Friday, December 28, 2012

December Observations: Spin-off Spinning – Looking Ahead to “The HP Printing Company”



December 2012 Observations

Observations: Spin-off Spinning – Looking Ahead to “The HP Printing Company”

My former employer, printing and imaging giant Hewlett Packard, has been the source of much bad news over the last few years. CEO turnover, over-priced acquisitions, and strategic stumbling have all made the company, started by “Bill and Dave” in 1939, the subject of much derision and speculation. And a tumbling stock price has made the ongoing crisis very real for share-holding employees and retirees.
HPQ stock price since 2000

The stock price, bouncing off a decade low in recent weeks, has been buoyed in recent days by calls for breaking up the company and rumors of corporate vultures like Carl Icahn circling (see "Rumors of Carl Icahn's interest..." ). The accompanying speculation makes one ponder a future with an independent HP Printing Company in our industry’s midst.

Could once-proud HP, founding firm of Silicon Valley, really be in Icahn's sights?
The most recent and most severe downward spiral began about a year and half ago with news that had little to do with the printing side of the house. The August 2011 announcements included a proposed spinoff of HP’s PC business and the cancellation of the firm’s short-lived TouchPad tablet computer (a would-be Apple iPad competitor that barely made a blip in the market) and exit from their WebOS investment, acquired via Palm in 2010. The simultaneous large acquisition of UK-based Autonomy, a provider of infrastructure software for the enterprise, was widely criticized as being too pricey at the time. (By November of 2012, HP management had accused the acquired company’s management of accounting improprieties, which led to that over-priced deal, seemingly discovering that the price was too high, well more than a year after the rest of the world caught on!)

That series of decisions in August 2011 was not at all well received by investors and industry watchers, lead to the departure of another CEO, Leo Apotheker, the third top executive to make an exit since 2006. Apotheker was replaced by current CEO Meg Whitman, who reversed the PC spin-off idea, and moved the former Imaging and Printing Group (IPG) under the company’s PC business and the leadership of Todd Bradley, simultaneously bidding adieu to “retiring” long-time printer chief Vyomesh Joshi.

And now, the world seems antsy about HP and its ability to turn things around. Some believe this situation to be a classic case of negative synergy – where the sum of the parts following a breakup of the firm would have more value than the current whole. According to some, we could see an independent HP Printing Company in the near future.

So what of a spin-off of the printer group? A little more history is worth noting at this point as this is not the first time the idea has surfaced. In 2002, former CEO Carly Fiorina successfully completed the acquisition of Compaq Computer. Before the deal was done one of the founder’s sons, Walter Hewlett, led a bitter proxy fight against the merger and suggested then that the IPG organization could fare better and bring higher value on its own (see “Hewlett suggests HP spin offprinting unit”, ). At that time, spin-offs for HP were hardly unknown – its original business in test and measurement products was successfully spun out, as Agilent, in the 1990s.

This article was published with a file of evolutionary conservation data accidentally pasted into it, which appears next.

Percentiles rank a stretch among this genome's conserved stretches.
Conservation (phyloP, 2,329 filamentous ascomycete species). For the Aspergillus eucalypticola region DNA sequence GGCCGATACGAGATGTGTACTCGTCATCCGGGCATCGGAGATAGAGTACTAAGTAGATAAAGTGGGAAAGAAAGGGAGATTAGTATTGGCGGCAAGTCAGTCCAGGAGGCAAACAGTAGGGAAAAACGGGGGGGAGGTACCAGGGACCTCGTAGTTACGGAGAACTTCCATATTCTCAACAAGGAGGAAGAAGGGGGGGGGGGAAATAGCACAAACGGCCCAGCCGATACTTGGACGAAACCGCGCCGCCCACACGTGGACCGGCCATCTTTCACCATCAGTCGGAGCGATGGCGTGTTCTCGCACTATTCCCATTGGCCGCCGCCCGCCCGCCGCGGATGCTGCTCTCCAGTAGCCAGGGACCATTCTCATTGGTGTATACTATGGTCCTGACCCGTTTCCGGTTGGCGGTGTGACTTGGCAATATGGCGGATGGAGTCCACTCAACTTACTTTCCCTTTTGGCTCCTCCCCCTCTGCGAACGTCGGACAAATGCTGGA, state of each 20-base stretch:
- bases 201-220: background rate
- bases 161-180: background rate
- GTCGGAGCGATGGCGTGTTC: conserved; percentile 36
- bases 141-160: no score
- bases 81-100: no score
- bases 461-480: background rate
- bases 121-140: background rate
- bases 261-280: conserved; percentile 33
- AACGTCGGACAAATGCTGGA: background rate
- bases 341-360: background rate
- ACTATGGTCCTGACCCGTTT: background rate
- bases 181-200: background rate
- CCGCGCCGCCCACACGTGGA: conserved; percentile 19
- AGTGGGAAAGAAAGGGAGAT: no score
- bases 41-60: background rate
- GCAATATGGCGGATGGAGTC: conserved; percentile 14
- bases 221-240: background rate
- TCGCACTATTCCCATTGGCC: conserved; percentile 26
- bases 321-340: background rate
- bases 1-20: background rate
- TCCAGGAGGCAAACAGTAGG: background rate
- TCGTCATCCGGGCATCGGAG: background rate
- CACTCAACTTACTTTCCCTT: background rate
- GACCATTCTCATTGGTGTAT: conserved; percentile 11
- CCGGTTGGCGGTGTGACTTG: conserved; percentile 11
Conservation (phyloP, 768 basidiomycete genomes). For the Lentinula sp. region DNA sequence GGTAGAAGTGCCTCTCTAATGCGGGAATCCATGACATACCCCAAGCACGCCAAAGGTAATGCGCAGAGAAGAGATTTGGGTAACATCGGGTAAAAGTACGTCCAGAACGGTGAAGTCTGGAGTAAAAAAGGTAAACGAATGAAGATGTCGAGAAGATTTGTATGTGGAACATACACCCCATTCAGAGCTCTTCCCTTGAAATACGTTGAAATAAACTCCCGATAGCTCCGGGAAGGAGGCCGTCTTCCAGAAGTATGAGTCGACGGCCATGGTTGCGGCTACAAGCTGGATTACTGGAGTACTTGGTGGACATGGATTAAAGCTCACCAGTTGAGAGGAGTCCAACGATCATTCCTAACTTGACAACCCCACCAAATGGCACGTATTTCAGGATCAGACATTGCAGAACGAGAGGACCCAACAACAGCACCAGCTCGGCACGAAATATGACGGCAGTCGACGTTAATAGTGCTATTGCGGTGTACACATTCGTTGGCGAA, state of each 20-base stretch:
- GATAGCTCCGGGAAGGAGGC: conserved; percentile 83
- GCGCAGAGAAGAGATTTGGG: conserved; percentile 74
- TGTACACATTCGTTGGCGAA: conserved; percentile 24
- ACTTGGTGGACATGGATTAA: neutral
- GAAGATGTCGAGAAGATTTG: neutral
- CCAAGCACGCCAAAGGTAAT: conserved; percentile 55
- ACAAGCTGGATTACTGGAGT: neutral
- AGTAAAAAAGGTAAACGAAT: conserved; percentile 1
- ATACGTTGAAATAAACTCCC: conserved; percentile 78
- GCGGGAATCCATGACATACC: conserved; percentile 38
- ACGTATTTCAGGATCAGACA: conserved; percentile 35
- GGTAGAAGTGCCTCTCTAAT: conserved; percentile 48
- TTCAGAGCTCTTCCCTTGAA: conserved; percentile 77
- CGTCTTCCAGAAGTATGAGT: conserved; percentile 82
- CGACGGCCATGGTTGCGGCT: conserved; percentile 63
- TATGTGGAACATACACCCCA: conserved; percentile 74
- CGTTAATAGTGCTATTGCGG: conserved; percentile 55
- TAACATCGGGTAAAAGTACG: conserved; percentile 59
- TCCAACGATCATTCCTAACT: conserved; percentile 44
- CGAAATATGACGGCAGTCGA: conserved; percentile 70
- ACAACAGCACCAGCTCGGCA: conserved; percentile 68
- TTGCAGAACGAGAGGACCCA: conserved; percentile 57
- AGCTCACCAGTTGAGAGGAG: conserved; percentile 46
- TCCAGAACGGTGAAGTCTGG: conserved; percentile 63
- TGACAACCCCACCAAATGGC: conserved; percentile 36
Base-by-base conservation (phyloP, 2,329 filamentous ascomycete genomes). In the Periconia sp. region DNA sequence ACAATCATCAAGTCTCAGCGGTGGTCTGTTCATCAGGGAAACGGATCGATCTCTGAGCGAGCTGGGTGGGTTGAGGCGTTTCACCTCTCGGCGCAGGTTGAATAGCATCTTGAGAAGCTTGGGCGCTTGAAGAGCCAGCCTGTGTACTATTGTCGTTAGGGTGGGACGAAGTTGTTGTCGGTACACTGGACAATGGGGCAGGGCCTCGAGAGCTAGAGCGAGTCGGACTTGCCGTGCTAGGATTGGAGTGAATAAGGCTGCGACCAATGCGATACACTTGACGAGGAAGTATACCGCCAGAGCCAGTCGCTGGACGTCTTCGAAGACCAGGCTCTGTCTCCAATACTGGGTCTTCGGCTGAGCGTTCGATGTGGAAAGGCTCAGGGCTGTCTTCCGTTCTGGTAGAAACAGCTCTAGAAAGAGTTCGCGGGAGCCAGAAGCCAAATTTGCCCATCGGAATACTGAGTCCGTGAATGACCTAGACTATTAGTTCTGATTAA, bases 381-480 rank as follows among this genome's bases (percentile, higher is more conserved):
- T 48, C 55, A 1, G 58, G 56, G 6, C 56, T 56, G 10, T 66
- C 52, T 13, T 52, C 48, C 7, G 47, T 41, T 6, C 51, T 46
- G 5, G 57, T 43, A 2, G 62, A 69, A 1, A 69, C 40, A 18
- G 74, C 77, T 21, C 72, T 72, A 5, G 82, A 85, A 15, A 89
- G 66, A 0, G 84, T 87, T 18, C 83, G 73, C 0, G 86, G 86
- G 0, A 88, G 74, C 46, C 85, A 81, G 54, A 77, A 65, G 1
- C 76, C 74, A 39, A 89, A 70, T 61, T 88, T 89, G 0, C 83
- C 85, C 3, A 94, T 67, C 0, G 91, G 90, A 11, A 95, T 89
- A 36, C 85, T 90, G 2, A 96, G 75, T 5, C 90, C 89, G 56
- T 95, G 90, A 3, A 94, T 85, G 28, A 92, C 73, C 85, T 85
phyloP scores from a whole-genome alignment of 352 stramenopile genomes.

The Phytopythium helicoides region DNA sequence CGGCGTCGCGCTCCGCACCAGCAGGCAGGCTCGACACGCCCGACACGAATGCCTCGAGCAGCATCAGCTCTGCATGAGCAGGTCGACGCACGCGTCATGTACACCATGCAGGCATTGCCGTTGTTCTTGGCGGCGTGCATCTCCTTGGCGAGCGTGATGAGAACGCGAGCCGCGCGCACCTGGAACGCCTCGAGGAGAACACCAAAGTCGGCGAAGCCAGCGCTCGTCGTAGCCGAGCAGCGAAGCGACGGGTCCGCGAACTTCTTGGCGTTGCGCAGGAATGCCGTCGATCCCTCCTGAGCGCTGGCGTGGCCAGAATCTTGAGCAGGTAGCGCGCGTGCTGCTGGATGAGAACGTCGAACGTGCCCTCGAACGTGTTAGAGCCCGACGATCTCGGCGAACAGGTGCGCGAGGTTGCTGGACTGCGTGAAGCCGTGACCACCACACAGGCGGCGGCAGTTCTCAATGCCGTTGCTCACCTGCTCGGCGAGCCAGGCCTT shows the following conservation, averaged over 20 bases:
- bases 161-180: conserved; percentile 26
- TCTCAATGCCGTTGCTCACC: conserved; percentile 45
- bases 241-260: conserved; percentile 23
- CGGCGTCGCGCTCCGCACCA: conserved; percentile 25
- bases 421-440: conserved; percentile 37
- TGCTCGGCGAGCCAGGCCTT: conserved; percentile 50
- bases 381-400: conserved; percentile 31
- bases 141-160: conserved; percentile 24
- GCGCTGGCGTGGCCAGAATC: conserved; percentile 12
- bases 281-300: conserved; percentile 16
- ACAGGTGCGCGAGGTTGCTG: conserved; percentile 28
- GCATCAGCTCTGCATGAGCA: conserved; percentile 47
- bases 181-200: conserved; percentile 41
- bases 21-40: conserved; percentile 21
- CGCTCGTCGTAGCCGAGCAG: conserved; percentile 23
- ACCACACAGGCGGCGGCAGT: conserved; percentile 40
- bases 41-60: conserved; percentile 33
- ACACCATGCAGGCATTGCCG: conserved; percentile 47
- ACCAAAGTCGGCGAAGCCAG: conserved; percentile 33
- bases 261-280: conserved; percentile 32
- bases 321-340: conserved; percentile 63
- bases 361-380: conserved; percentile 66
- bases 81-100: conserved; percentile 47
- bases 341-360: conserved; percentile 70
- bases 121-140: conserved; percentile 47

Spinning off HP's Printing Group is not a new idea

The printer group, the former IPG, has been out of the wake of most of the more scandalous news in recent years. Its acquisitions have been smaller and more sensible (I am thinking of Indigo – in the same time frame as Compaq – followed by Scitex Vision and MacDermid, which greatly bolstered the company’s successful upward market expansion into commercial printing). Negative numbers, at least in year-to-year compares, started to show up during in the 2008/2009 recession, especially in consumer printing. Since then, the portfolio has been a mixed bag, with Whitman’s assertion that print is in a “secular decline” becoming a headline-maker earlier this year. (See "HP's Big Problem.").


But those of us who make a living following the industry see definite promise and bright spots in HP’s printing and imaging business, even beyond the aforementioned commercial business, where the company has found growth by replacing traditional analog-based methods with modern, digital printing. In the enterprise space particularly, HP has a line of spiffy new monochrome and color MFPs and some new and expanding solutions based around document management and workflow improvements, as the worlds of physical and electronic documents become ever more integrated. Ironically, these solutions, branded under the “Flow” moniker, along with the print-and-scan hardware, are based in large part on solutions from Autonomy, the now-much-maligned acquisition target of 2011.

I personally think the new company would be formidable. HP’s investments and capabilities in its printing and imaging business have continued over the years, and more “autonomy” (ouch – forgive me!) for the business could do nothing but good for the proposed spin-off’s highly qualified but currently beleaguered marketing and technical teams. And who knows – if they need a CEO, I know a recently unemployed, but highly experienced executive who goes by the initials “VJ!”


1 comment:

Shuchir said...

Thanks Jim,
Can you please also specify the promises and bright spots that you see in such a spin-off?